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In down comforters, a luxury experience comes from the lightness, fluffiness and rarity of the down. There is no better feeling than snuggling into cloudlike comfort to start off a good night’s sleep. We have already talked about how a higher fill power will get you more fluff and less weight but there are two more considerations when choosing a luxury comforter: thread count and type of down.
Thread count refers to the number of threads per square inch of fabric. The higher the thread count, the finer and more tightly woven the fabric – to certain point. Many people use thread count as their sole measure but more isn’t always better. It’s possible for very high thread count fabrics to be stiff and dense because of the way they are woven and the fiber quality. A good rule of thumb is to not buy anything over 800 or under 200.
However, a fabric’s feel and performance over time depends on more than just thread count - particularly when it comes to down-proof fabrics. Different than what you would find in duvets or sheets, down-proof fabrics are tightly woven to do the job of keeping the down inside your comforter. The most important factors in down-proof fabrics are durability and light weight, which is optimized between 230 and 500 thread count. Contrast this with a 1000 thread count fabric, which will feel heavy and have smaller and weaker threads while compromising on down-proofness.
If you are using a duvet, you can choose a lower thread count comforter. You won’t be able to tell the difference!
Down-proof fabric is tightly woven to keep tiny gaps from occurring in the fabric. That’s why you may hear a little crinkle to the fabric, which decreases over time and with washings. There are different levels of down-proofness and these measurements are not reported by the manufacturer to the consumer. The only way to know if you are getting good down-proofness in a comforter is to purchase from a brand that you can trust. Pacific Coast has developed a fabric standard we call Barrier Weave®. Not all down-proof fabrics meet the high standards to qualify to be called Barrier Weave®. We even take it a step further with our unique finishing process that adds even more security.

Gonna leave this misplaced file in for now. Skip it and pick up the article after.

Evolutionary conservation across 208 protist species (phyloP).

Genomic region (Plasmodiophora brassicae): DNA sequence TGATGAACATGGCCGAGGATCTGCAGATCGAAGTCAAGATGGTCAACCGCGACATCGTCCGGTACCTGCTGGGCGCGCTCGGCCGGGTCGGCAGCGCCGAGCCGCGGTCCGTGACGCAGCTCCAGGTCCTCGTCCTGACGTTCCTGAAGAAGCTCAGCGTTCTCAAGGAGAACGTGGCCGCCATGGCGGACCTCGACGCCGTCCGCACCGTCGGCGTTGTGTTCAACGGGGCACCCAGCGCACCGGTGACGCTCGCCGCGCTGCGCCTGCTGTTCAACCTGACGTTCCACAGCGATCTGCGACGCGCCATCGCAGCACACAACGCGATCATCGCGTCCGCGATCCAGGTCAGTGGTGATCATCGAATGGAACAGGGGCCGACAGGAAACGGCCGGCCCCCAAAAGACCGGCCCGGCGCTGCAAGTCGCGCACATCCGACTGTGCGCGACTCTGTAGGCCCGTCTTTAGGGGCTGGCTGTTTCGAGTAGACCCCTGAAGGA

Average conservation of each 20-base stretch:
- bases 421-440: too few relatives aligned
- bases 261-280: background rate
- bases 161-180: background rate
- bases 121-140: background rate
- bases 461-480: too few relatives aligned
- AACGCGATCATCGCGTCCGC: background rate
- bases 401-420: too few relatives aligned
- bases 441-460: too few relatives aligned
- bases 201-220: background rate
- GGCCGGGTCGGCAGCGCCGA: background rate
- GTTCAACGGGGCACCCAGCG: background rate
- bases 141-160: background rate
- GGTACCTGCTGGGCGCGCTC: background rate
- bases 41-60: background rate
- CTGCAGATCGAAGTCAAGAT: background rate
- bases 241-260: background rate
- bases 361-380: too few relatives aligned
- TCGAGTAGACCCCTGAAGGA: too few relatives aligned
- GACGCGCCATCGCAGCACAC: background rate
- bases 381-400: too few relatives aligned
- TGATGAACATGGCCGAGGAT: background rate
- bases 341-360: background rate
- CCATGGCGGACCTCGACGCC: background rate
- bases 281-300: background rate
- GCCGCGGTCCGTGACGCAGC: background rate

There are two main types of construction in down comforters, the sewn-through box and the baffle box.
The comforter is stitched through both layers of fabric in a sewn-through box construction. We often use this construction method in lightweight comforters and blankets since there isn’t a lot of down to loft and a sewn-through box will keep the down more evenly distributed. The sewn-through construction is more economical as well. Its downside is that cold spots can occur at the stitch lines because the down will move away from that area.
A Baffle Box design refers to three-dimensional fabric-walled boxes that allow the down to loft to its fullest while maintaining even distribution within the boxes - without cold spots. Baffle boxes have a small opening in the corner of each box so they can be filled with down. This construction creates a smooth look to the top of the comforter.
At Pacific Coast, we have gone a step further and developed what we call the Comfort Lock® border. This is a channel that runs around three sides of the comforter to keep the down on the edges separate from the down on top.
This way you can stay warm and cozy because the down is concentrated where you need it and you aren’t paying for down that is only hanging on the edges.
When choosing a comforter, size is our last consideration. There are many sizes to choose from: Twin, Twin XL, Full, Full/Queen, Queen, Oversized Queen, King, and Oversized King sized down comforters.
The decision really is whether to get the size corresponding to your bed or an oversized comforter that drapes off the bed. The European style of comforter is sized to sit on top of the bed with little drape. But, in the US, we tend to like our comforters to hang over the bed, more like a bedspread. If you are looking for more drape, an oversized comforter will fit your style better.
Also consider your preference for the fit of the comforter inside the duvet cover, or down comforter cover.
We recommend checking the size of your duvet cover ahead of time to understand how your comforter will fit with it.